Sunfish Hull Repair

Thread starter #1
below is a link to a video of a hull repair i made.

i had purchased my second sunfish - a circa 1972 complete fish - in a garage sale up the street, took it out the following weekend only to discover a cheap repair masked a split in the hull at the keel under the cockpit

after having it unprofessionally fixed by a purported fiberglass guy it re-split on the next time out (so much for trying to save a buck)

so i took it upon myself to watch a bazzillion youtube vidoes and read as much as i could on manufacturers websites on fiberglass repair before i attempted the work myself.

i'm sure there are better method to do what i did in some particular areas, but if you are a novice at this stuff like i am (or if i may be bold, was), don't be deterred its not so hard and mistakes can be fixed throughout the process.

my process is documented here:

(for the record - cutting the video took more time than repairing the boat - next time - a few simple pics with a narrative!)
douglas - that was awesome! the video is a great presentation with good narration, too, of how to do the repair (and makes it seem more simple than I had feared). very well done, and the finished result looks absolutely great!
Thread starter #5
thanks guys for your compliments, they are much appreciated. one thing i did leave out was duration and prep work - you basically can count a day for every time something had to dry before you could do the next step, then you triple or quadruple that based on getting derailed by real life due to nights or weekends that you cant work because of obligations (or sailing your other boat!) if your a grown up with a day job, it only gives you a couple hours a night to work. one of the keys is preparation - i bought all of the supplies over a period of weeks prior to attempting anything. i usually set up all my materials the night before a step since i was working between 9p and 10:30 to 11p each night and couldn't run to home depot or a marine shop in a pinch. i highly recommend trying it if you are so inclined - very rewarding!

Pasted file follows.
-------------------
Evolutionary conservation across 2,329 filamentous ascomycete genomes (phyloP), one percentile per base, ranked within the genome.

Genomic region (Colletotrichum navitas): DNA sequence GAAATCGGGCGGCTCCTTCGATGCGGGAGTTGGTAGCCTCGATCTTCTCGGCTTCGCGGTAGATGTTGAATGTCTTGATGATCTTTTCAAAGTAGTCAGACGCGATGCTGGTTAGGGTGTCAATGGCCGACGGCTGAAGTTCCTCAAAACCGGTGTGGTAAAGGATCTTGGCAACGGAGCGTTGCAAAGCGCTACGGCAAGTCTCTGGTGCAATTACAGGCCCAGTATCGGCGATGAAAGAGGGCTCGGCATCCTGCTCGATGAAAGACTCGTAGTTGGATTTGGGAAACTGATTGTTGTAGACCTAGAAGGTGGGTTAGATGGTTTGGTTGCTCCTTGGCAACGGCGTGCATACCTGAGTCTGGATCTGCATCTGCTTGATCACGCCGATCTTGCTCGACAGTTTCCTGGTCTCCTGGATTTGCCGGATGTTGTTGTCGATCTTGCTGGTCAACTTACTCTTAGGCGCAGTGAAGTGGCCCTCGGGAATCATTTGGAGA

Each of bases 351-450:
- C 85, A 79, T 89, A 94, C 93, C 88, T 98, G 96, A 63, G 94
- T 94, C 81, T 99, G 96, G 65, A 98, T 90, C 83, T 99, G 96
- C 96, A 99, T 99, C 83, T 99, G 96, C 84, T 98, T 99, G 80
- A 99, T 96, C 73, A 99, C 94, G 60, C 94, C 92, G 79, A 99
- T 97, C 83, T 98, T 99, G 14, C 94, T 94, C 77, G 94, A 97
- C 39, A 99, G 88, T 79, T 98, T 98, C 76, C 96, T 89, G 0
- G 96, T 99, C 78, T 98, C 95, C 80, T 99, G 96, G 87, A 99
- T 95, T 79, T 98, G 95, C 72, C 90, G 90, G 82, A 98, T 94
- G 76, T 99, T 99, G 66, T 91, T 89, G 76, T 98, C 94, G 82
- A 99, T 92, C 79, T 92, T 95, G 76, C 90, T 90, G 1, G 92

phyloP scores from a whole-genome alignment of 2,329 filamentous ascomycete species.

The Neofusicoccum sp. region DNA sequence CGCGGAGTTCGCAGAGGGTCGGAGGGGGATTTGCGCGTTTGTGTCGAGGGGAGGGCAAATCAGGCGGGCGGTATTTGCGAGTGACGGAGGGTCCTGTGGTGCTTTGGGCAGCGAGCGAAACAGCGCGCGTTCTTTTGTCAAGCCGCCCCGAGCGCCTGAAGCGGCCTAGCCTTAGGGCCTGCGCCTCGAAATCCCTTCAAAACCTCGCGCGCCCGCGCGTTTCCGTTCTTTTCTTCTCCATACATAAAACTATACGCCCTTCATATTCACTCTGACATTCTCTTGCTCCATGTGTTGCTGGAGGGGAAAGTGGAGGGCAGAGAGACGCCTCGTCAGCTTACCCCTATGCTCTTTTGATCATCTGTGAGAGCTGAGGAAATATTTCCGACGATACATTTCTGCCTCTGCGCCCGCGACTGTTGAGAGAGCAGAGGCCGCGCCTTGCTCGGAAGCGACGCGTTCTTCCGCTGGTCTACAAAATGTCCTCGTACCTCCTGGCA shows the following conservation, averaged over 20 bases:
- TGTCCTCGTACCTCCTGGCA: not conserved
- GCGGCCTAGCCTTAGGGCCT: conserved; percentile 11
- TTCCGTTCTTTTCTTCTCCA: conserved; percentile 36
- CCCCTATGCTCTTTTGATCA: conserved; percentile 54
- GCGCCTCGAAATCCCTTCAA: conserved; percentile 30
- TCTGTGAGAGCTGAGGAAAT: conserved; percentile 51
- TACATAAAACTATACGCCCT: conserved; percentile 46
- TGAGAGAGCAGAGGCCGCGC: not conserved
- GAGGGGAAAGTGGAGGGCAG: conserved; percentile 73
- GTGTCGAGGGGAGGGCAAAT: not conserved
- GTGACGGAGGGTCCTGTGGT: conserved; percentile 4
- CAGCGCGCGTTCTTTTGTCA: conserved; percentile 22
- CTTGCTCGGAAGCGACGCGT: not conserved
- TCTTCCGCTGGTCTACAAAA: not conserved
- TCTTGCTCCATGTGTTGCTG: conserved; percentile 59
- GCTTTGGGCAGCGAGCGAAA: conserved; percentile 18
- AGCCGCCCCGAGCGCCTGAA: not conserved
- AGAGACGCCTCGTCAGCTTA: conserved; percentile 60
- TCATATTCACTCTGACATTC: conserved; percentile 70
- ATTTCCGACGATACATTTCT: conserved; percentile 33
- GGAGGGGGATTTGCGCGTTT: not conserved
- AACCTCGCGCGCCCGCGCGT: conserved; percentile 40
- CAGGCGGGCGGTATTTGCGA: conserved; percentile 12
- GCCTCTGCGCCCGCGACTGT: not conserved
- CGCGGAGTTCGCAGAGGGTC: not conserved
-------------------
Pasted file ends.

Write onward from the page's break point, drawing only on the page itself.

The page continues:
Well-Known Member
Two questions: :)

How much space (or material) is there between the inside—where one's feet would go—and the outside of the keel area that you very-successfully repaired?

Since you waited overnight anyway, why not use a slow catalyst to get things into alignment?
Thread starter #7
there's about 2 inches clear from the hull to the cockpit and maybe another 3/4's of an inch at the keel - i had to cut the jigsaw blade to keep it from hitting the cockpit. there is no material in that space

regarding the catalyst - the stuff is not cheap and i was only going to buy one hardener so i picked 205. in retrospect 206 or 207 would have given me better for pot life, but i really didn't need it for a relatively small area. plus i may have done a thing or two within 8-10 hrs on a weekend - but i can't recall i'd have to look at the timestamp on the source tape. and it is nice to have that fast-cure option on a weekend when you'd like to make a lot of progress.
where did you purchase the fiberglass supplies? care to share a basic shopping list, maybe even approximate prices if you're feeling generous? I'd like to redo some horrendous patchwork from my boats previous owner, but am worried about the cost of supplies and have no idea where to get them.
where did you purchase the fiberglass supplies? care to share a basic shopping list, maybe even approximate prices if you're feeling generous? I'd like to redo some horrendous patchwork from my boats previous owner, but am worried about the cost of supplies and have no idea where to get them.